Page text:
Then I will see that 'Their command and control is faster and more efficient.'? I doubt it. Or do you think the Romans are thick and can only unnnerstand things much more s l o w l y.
        Show me Roman operation where an overall theater commander coordinate multi-axis corps level attack that is separated by hundreds if not thousands of miles, which they execute flawlessly and according to timetables.
        Last edited by IDonT4; 07 Jan 14, 13:58.

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        • Originally posted by IDonT4 View Post
          Such as? The Mongol army's operational mobility was faster than the speed of news couriers.
          In primitive tribal societies maybe. In the Roman empire with its courier network of fresh horse relays and fast ships not a chance.


          Yes it will because the Mongols also have, in addition to superior mobility, have superior tempo.
          25-30 miles a day for an entirely mounted force with bursts upto 40 miles. That is assuming you want to keep horse wastage at tolerable levels.

          See. Those Roman towns and cities become isolated non-communicating strong points
          Meh. The Romans have excellent horsemen too. The Mongols send out small raiding parties they will be hunted down.
          Divide the army up and they'll be defeated in detail.

          Comment


          • Originally posted by Gooner View Post
            In primitive tribal societies maybe. In the Roman empire with its courier network of fresh horse relays and fast ships not a chance.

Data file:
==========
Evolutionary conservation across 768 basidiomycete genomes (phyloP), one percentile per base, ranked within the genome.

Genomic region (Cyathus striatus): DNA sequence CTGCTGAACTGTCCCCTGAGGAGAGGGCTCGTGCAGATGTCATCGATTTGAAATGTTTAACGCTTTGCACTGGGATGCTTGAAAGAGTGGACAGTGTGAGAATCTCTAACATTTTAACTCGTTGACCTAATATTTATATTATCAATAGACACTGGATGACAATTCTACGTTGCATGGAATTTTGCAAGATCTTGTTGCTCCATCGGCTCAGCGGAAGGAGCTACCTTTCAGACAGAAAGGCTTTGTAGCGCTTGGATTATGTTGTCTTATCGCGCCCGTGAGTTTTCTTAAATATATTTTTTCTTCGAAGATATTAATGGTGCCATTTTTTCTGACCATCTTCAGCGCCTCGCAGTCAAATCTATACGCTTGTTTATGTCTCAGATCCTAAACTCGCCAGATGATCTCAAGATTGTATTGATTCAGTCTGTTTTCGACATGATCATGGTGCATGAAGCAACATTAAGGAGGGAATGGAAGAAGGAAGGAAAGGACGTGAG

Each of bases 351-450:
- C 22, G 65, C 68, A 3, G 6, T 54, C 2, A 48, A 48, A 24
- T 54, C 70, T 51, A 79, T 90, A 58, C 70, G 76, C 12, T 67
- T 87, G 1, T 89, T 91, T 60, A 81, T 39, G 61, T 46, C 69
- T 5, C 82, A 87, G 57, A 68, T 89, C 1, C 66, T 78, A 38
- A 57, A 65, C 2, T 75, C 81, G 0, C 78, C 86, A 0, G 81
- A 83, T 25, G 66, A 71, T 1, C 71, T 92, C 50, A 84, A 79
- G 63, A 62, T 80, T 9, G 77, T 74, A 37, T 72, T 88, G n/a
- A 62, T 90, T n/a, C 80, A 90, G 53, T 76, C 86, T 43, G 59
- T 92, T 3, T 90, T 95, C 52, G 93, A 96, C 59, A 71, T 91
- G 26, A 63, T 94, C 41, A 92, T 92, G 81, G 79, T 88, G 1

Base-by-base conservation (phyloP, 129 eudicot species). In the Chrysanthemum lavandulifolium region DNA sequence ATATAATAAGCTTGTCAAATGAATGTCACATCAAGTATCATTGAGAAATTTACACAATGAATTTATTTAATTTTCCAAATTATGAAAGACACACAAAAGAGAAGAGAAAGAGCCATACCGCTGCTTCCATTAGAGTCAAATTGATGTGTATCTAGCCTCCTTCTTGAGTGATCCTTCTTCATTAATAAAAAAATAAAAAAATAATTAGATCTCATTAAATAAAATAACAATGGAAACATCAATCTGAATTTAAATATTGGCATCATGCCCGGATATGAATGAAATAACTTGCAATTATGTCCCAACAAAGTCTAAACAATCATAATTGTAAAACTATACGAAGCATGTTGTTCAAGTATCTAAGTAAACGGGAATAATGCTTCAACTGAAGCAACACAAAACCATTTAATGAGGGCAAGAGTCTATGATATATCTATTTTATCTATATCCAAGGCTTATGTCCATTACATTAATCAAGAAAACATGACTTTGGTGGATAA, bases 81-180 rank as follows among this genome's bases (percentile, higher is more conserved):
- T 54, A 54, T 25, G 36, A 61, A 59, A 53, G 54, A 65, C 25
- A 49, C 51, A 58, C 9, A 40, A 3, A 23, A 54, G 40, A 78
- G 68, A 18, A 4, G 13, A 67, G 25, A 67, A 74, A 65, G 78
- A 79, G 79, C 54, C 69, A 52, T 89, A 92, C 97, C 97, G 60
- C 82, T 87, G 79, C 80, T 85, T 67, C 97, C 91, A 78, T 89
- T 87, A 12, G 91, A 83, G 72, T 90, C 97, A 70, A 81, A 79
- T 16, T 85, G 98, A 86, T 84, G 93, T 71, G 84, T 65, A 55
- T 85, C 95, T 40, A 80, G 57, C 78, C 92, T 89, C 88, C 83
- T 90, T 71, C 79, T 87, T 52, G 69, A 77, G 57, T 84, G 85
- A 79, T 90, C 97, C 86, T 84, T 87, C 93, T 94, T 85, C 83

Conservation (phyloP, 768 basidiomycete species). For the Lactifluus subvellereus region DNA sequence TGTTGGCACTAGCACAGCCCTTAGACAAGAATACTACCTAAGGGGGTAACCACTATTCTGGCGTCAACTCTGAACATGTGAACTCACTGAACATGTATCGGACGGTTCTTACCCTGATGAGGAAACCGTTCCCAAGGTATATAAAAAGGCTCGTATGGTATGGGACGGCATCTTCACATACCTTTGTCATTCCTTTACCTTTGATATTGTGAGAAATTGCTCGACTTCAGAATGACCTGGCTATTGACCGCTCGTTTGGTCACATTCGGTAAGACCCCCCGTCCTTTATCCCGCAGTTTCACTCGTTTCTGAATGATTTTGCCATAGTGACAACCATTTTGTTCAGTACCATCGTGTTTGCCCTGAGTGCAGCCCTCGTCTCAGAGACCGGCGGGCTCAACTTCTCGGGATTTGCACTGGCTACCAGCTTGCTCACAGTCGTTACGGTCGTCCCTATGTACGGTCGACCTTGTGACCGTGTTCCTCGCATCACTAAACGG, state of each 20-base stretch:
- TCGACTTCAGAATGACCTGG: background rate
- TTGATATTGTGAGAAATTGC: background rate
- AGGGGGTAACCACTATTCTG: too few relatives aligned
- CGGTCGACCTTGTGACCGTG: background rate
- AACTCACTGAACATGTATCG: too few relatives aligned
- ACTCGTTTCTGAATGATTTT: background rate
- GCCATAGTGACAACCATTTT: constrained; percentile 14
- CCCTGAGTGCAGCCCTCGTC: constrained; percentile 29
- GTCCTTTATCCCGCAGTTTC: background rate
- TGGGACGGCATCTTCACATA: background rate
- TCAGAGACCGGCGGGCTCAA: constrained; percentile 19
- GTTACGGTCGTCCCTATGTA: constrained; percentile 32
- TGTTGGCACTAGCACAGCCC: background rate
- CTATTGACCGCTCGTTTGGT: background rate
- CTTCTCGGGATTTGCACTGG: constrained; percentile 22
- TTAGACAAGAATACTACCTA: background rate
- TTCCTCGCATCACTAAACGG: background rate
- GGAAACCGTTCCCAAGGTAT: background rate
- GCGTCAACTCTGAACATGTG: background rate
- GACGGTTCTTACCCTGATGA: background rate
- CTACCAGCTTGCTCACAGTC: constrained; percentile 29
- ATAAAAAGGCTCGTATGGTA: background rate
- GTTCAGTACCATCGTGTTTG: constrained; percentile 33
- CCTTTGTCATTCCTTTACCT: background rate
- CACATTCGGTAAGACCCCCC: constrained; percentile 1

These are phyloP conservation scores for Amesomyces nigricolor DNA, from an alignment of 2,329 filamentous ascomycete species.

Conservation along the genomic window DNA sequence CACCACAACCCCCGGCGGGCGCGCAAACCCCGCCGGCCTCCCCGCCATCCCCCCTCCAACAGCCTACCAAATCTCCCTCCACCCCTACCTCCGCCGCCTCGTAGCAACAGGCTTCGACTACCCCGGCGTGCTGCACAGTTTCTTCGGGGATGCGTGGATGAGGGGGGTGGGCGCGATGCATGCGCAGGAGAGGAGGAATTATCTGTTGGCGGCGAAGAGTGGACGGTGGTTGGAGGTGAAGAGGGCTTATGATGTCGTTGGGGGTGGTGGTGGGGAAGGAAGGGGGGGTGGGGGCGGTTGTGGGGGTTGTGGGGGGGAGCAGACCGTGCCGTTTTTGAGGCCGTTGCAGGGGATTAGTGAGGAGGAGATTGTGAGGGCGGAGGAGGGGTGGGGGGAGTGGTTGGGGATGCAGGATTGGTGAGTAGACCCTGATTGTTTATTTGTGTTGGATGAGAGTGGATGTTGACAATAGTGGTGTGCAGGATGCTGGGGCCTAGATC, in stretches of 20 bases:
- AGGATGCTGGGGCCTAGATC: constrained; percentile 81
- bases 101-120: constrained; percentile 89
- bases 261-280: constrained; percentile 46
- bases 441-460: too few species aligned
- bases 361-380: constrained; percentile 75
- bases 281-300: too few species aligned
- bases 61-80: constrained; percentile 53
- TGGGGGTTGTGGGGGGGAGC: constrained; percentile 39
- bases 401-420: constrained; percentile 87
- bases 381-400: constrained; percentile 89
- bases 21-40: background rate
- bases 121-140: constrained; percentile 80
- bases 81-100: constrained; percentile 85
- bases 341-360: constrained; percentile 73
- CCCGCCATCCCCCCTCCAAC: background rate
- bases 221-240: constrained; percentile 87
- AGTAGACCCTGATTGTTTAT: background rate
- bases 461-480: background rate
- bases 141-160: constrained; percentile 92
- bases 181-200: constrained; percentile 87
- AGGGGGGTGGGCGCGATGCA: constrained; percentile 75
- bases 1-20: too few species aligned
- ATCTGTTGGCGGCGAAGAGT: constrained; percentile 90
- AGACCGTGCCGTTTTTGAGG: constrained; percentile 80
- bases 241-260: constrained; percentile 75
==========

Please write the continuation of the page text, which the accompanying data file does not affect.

25-30 miles a day for an entirely mounted force with bursts upto 40 miles. That is assuming you want to keep horse wastage at tolerable levels.
            Not societies but entire armies of Tumen or Hordu level strength (10,000 to 50,000 men). The Mongol Hordu's sustained operational speed is about 60 miles per day with burst of up to 100 miles. They did this by having multiple mounts (about 3-4 horses) per Soldier.

            Meh. The Romans have excellent horsemen too. The Mongols send out small raiding parties they will be hunted down.
            Divide the army up and they'll be defeated in detail.
            Here is what is wrong with your claim.

            No stirrups
            Inferior horse breeds
            Lack of adequate cavalry training (Squadron level to Corps level)
            Infantry centric armies seldom know how to properly employ cavalry. (They used it to support the infantry not the other way around.)
            Roman cavalry was garbage compared to its contemporaries (Parthia, Roxolani, Scythians, Massagetae, Kushans, and Xiong-nu.)

            Comment


            • Originally posted by IDonT4 View Post
              The Mongol Hordu's sustained operational speed is about 60 miles per day with burst of up to 100 miles. They did this by having multiple mounts (about 3-4 horses) per Soldier.
              Hyperbole. The Mongol Derby only averages 100 miles per day and that is with a fresh horse at every 40km.
              http://www.bbc.co.uk/sport/0/horse-racing/23668165

              Multiples mounts per rider certainly permit a fully mounted force to travel faster, not least because excessive horse wastage is more manageable, to be replaced by seizure of the conquered tribes herds.



              Here is what is wrong with your claim.

              No stirrups